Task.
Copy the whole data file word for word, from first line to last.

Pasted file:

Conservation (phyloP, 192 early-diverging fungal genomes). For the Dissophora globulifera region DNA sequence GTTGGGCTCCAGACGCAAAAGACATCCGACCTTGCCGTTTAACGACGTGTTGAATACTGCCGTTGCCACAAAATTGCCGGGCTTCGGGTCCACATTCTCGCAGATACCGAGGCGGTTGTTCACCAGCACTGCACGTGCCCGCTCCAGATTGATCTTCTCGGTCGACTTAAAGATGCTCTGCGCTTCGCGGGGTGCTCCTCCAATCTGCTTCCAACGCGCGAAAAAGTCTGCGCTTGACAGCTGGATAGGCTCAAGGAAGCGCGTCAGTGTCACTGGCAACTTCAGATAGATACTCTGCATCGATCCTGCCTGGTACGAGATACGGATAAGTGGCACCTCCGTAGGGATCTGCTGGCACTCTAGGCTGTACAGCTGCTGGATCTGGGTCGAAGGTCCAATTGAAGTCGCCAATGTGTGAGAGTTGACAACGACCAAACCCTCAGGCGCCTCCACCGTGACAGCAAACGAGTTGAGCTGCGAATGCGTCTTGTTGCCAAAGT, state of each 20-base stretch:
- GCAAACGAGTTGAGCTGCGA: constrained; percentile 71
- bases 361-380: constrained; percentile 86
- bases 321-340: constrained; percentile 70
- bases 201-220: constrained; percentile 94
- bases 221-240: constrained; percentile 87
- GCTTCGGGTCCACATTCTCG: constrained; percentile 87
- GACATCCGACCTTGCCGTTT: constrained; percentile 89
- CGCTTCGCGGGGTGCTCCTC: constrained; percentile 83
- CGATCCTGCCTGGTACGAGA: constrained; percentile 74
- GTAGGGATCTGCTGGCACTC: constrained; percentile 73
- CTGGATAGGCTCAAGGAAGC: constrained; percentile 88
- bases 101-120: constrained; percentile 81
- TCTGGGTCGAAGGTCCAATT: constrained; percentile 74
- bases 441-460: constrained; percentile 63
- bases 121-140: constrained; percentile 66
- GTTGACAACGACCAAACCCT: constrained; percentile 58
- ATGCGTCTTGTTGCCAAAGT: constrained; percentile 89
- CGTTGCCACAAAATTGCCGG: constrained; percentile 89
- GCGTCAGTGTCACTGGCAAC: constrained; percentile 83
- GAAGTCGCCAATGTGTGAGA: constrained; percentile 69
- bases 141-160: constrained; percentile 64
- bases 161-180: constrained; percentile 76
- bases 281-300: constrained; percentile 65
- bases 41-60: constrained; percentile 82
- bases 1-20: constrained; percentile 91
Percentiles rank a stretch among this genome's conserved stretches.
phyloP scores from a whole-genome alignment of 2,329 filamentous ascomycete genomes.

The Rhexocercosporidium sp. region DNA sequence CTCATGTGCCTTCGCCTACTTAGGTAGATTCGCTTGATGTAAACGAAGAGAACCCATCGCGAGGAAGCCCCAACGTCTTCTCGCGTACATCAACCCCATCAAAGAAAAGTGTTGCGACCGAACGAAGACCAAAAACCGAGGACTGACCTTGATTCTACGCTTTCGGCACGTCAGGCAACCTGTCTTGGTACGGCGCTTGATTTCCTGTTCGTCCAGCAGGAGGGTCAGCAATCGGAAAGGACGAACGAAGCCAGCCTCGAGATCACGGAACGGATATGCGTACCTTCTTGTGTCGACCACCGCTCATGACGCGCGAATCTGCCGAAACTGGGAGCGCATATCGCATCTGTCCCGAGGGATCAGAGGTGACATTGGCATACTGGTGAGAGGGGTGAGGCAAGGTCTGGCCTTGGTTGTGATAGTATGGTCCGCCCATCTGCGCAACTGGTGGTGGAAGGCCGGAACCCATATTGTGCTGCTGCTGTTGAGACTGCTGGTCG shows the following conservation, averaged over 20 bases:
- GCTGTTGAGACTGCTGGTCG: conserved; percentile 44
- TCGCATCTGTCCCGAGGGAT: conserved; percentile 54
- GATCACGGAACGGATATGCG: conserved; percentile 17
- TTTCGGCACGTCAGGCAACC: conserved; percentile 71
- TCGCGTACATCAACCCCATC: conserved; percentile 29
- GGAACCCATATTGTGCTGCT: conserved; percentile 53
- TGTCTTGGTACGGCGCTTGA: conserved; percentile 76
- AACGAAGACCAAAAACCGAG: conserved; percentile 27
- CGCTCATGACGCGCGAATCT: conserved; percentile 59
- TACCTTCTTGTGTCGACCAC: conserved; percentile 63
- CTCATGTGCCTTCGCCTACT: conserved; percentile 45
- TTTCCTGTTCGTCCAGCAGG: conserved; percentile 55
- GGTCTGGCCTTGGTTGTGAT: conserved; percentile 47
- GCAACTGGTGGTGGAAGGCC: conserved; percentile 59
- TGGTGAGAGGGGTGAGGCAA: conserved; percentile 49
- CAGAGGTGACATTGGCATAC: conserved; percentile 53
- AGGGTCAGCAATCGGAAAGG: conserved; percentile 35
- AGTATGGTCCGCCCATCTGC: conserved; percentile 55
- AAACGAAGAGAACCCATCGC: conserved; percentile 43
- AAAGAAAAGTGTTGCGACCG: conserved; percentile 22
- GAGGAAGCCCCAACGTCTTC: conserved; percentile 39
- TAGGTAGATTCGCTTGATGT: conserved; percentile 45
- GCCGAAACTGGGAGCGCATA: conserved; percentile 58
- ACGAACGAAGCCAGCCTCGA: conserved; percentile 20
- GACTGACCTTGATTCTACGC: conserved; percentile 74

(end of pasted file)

Conservation (phyloP, 192 early-diverging fungal genomes). For the Dissophora globulifera region DNA sequence GTTGGGCTCCAGACGCAAAAGACATCCGACCTTGCCGTTTAACGACGTGTTGAATACTGCCGTTGCCACAAAATTGCCGGGCTTCGGGTCCACATTCTCGCAGATACCGAGGCGGTTGTTCACCAGCACTGCACGTGCCCGCTCCAGATTGATCTTCTCGGTCGACTTAAAGATGCTCTGCGCTTCGCGGGGTGCTCCTCCAATCTGCTTCCAACGCGCGAAAAAGTCTGCGCTTGACAGCTGGATAGGCTCAAGGAAGCGCGTCAGTGTCACTGGCAACTTCAGATAGATACTCTGCATCGATCCTGCCTGGTACGAGATACGGATAAGTGGCACCTCCGTAGGGATCTGCTGGCACTCTAGGCTGTACAGCTGCTGGATCTGGGTCGAAGGTCCAATTGAAGTCGCCAATGTGTGAGAGTTGACAACGACCAAACCCTCAGGCGCCTCCACCGTGACAGCAAACGAGTTGAGCTGCGAATGCGTCTTGTTGCCAAAGT, state of each 20-base stretch:
- GCAAACGAGTTGAGCTGCGA: constrained; percentile 71
- bases 361-380: constrained; percentile 86
- bases 321-340: constrained; percentile 70
- bases 201-220: constrained; percentile 94
- bases 221-240: constrained; percentile 87
- GCTTCGGGTCCACATTCTCG: constrained; percentile 87
- GACATCCGACCTTGCCGTTT: constrained; percentile 89
- CGCTTCGCGGGGTGCTCCTC: constrained; percentile 83
- CGATCCTGCCTGGTACGAGA: constrained; percentile 74
- GTAGGGATCTGCTGGCACTC: constrained; percentile 73
- CTGGATAGGCTCAAGGAAGC: constrained; percentile 88
- bases 101-120: constrained; percentile 81
- TCTGGGTCGAAGGTCCAATT: constrained; percentile 74
- bases 441-460: constrained; percentile 63
- bases 121-140: constrained; percentile 66
- GTTGACAACGACCAAACCCT: constrained; percentile 58
- ATGCGTCTTGTTGCCAAAGT: constrained; percentile 89
- CGTTGCCACAAAATTGCCGG: constrained; percentile 89
- GCGTCAGTGTCACTGGCAAC: constrained; percentile 83
- GAAGTCGCCAATGTGTGAGA: constrained; percentile 69
- bases 141-160: constrained; percentile 64
- bases 161-180: constrained; percentile 76
- bases 281-300: constrained; percentile 65
- bases 41-60: constrained; percentile 82
- bases 1-20: constrained; percentile 91
Percentiles rank a stretch among this genome's conserved stretches.
phyloP scores from a whole-genome alignment of 2,329 filamentous ascomycete genomes.

The Rhexocercosporidium sp. region DNA sequence CTCATGTGCCTTCGCCTACTTAGGTAGATTCGCTTGATGTAAACGAAGAGAACCCATCGCGAGGAAGCCCCAACGTCTTCTCGCGTACATCAACCCCATCAAAGAAAAGTGTTGCGACCGAACGAAGACCAAAAACCGAGGACTGACCTTGATTCTACGCTTTCGGCACGTCAGGCAACCTGTCTTGGTACGGCGCTTGATTTCCTGTTCGTCCAGCAGGAGGGTCAGCAATCGGAAAGGACGAACGAAGCCAGCCTCGAGATCACGGAACGGATATGCGTACCTTCTTGTGTCGACCACCGCTCATGACGCGCGAATCTGCCGAAACTGGGAGCGCATATCGCATCTGTCCCGAGGGATCAGAGGTGACATTGGCATACTGGTGAGAGGGGTGAGGCAAGGTCTGGCCTTGGTTGTGATAGTATGGTCCGCCCATCTGCGCAACTGGTGGTGGAAGGCCGGAACCCATATTGTGCTGCTGCTGTTGAGACTGCTGGTCG shows the following conservation, averaged over 20 bases:
- GCTGTTGAGACTGCTGGTCG: conserved; percentile 44
- TCGCATCTGTCCCGAGGGAT: conserved; percentile 54
- GATCACGGAACGGATATGCG: conserved; percentile 17
- TTTCGGCACGTCAGGCAACC: conserved; percentile 71
- TCGCGTACATCAACCCCATC: conserved; percentile 29
- GGAACCCATATTGTGCTGCT: conserved; percentile 53
- TGTCTTGGTACGGCGCTTGA: conserved; percentile 76
- AACGAAGACCAAAAACCGAG: conserved; percentile 27
- CGCTCATGACGCGCGAATCT: conserved; percentile 59
- TACCTTCTTGTGTCGACCAC: conserved; percentile 63
- CTCATGTGCCTTCGCCTACT: conserved; percentile 45
- TTTCCTGTTCGTCCAGCAGG: conserved; percentile 55
- GGTCTGGCCTTGGTTGTGAT: conserved; percentile 47
- GCAACTGGTGGTGGAAGGCC: conserved; percentile 59
- TGGTGAGAGGGGTGAGGCAA: conserved; percentile 49
- CAGAGGTGACATTGGCATAC: conserved; percentile 53
- AGGGTCAGCAATCGGAAAGG: conserved; percentile 35
- AGTATGGTCCGCCCATCTGC: conserved; percentile 55
- AAACGAAGAGAACCCATCGC: conserved; percentile 43
- AAAGAAAAGTGTTGCGACCG: conserved; percentile 22
- GAGGAAGCCCCAACGTCTTC: conserved; percentile 39
- TAGGTAGATTCGCTTGATGT: conserved; percentile 45
- GCCGAAACTGGGAGCGCATA: conserved; percentile 58
- ACGAACGAAGCCAGCCTCGA: conserved; percentile 20
- GACTGACCTTGATTCTACGC: conserved; percentile 74